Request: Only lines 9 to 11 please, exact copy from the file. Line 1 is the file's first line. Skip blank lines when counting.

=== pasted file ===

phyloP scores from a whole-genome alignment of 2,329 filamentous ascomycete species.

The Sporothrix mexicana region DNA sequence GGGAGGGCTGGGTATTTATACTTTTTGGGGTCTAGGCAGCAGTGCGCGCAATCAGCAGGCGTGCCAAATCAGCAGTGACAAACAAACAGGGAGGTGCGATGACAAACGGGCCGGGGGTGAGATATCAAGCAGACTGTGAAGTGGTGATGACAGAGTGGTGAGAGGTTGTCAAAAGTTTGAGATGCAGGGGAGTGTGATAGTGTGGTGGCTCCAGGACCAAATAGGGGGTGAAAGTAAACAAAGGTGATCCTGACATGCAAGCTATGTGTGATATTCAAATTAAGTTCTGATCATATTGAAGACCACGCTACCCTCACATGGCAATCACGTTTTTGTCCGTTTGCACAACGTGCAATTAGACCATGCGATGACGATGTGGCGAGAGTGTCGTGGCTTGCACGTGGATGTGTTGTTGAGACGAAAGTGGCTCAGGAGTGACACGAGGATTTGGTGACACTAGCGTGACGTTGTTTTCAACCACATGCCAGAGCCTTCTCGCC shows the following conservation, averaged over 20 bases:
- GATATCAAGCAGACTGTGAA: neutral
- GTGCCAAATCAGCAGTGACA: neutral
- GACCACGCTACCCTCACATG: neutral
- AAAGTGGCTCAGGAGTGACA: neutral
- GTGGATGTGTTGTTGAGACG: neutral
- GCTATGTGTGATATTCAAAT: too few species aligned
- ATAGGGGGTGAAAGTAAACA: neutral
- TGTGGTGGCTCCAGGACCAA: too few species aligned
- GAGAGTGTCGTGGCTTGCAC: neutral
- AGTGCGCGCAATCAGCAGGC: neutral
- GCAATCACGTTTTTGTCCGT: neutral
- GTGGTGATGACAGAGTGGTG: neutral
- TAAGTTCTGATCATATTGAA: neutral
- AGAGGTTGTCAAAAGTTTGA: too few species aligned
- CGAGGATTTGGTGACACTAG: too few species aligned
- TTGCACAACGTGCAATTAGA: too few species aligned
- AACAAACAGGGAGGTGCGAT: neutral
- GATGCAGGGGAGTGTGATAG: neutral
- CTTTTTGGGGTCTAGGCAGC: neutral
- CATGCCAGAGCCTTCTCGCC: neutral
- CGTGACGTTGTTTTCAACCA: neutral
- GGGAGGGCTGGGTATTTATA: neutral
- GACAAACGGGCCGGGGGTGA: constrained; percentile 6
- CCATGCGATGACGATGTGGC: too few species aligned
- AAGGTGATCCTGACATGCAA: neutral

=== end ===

- ATAGGGGGTGAAAGTAAACA: neutral
- TGTGGTGGCTCCAGGACCAA: too few species aligned
- GAGAGTGTCGTGGCTTGCAC: neutral